Thursday, 9 July 2015
The Damned (1961, Joseph Losey)
Quixotic and capricious he may have been, but former Hollywood enfant terrible and bete noire of the conservative classes Joseph Losey has left behind him an astonishing celluloid legacy - whether one is thinking of immaculate psychodramas such as the Dirk Bogarde vs James Fox spectacular The Servant (1963) or the Harold Pinter authored Accident (1967), the Paths of Glory-esque meditation upon the futility of war and the follies of the militaristic mindset King and Country (1964), or the romantic sweep of L. P. Hartley adaptation The Go-Between (1971). Perhaps there are folks out there who really dig the pop-art groove and Swinging Sixties psychedelic spy spoofings of Modesty Blaise (1966) (i know i do), or even those demented enough to have a thing for the abortive adaptation of Tennesee Williams' play 'The Milk Train Doesn't Stop Here Anymore' Boom! (1968) (i suppose watching Richard Burton and Liz Taylor embarrassing themselves might appeal to some). But enough of this past is prologue preamble! We are here for other things.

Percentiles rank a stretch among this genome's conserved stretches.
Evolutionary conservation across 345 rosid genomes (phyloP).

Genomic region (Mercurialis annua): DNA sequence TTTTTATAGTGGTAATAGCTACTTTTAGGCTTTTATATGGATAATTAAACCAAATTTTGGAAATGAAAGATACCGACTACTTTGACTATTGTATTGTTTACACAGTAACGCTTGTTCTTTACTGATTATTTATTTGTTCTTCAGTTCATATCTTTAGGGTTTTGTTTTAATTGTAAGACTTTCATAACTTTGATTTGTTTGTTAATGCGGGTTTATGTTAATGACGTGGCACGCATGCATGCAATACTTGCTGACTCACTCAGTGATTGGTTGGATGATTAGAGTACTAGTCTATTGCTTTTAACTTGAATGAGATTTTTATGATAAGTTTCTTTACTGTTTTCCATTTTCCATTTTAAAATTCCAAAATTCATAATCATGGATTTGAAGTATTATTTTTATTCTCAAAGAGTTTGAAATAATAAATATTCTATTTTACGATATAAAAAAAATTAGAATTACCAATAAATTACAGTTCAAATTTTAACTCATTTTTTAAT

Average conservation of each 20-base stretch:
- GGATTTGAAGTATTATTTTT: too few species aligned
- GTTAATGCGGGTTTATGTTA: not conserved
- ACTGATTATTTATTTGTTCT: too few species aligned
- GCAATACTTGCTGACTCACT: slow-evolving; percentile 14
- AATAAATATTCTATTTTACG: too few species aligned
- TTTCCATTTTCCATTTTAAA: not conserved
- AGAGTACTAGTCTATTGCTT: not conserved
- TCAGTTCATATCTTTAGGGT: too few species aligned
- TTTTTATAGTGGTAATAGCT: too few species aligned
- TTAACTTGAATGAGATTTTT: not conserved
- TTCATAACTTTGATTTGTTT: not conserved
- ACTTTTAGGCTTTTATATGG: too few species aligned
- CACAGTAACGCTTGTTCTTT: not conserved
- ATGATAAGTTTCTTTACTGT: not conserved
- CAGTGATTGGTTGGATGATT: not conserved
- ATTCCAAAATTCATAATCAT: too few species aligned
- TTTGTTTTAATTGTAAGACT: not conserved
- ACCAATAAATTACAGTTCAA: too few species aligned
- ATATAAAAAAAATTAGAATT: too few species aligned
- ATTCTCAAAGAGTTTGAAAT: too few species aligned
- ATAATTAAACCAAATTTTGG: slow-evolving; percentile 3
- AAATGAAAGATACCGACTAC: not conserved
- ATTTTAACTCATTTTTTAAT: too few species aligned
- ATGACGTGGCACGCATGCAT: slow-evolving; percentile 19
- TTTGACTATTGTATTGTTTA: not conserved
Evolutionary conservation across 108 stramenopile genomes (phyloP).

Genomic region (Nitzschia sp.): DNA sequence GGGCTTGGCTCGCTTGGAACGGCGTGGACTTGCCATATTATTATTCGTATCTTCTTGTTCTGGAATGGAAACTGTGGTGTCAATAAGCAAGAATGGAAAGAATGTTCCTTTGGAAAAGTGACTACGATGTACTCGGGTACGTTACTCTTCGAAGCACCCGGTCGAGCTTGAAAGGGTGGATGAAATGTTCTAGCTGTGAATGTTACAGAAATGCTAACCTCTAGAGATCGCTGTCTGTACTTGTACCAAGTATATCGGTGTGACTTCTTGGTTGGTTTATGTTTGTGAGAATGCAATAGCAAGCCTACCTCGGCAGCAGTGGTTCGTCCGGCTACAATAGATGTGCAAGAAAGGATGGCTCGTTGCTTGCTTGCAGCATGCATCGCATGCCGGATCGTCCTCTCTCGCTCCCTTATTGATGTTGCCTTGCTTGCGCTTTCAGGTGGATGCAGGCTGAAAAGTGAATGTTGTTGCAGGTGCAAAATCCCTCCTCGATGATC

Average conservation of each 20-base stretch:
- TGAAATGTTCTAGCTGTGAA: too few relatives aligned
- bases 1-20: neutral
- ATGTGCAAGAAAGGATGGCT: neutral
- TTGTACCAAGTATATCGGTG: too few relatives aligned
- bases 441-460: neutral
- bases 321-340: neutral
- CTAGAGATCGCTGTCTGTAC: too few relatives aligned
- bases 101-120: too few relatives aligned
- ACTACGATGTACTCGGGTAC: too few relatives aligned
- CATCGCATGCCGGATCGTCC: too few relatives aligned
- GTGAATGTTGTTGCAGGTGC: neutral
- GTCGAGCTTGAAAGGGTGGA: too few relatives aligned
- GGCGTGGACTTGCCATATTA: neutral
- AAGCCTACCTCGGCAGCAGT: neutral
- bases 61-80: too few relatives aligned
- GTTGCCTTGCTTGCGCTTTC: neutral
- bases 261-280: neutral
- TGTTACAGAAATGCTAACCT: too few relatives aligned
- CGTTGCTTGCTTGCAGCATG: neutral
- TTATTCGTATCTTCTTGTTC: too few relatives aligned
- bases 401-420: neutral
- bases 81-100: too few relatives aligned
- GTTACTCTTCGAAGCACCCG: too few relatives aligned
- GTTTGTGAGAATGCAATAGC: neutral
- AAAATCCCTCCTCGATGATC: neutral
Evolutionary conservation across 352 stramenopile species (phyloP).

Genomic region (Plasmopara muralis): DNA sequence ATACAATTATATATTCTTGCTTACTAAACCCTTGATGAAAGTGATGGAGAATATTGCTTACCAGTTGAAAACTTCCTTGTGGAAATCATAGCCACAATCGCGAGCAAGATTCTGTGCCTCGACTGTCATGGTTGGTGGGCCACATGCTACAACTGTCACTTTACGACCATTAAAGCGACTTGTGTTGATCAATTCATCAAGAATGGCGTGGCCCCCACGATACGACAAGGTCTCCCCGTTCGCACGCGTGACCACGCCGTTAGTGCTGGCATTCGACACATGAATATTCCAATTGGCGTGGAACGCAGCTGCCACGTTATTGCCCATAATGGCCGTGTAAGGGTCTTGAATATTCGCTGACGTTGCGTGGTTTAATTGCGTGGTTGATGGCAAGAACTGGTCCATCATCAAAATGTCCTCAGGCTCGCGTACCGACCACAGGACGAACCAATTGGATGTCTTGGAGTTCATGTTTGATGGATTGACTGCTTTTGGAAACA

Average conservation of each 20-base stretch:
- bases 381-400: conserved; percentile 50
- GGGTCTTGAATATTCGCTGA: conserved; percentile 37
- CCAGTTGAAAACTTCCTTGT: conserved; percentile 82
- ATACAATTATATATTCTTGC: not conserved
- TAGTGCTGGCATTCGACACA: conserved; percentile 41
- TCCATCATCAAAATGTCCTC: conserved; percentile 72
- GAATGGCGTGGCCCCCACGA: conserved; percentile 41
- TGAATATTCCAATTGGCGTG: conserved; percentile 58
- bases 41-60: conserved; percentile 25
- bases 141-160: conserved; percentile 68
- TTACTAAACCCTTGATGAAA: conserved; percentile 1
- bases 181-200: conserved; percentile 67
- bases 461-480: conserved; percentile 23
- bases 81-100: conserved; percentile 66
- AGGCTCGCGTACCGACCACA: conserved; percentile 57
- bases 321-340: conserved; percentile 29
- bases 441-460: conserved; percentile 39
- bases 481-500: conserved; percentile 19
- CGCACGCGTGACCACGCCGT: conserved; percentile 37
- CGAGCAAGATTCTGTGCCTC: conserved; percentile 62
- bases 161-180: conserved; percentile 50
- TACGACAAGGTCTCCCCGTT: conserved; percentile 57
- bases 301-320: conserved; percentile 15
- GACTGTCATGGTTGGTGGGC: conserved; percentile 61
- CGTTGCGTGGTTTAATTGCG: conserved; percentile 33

However, Losey's work for Hammer would lead just a few years later to them engaging his talents to direct one of my favourite movies - The Damned.
A fantastic fatalistic fantasy.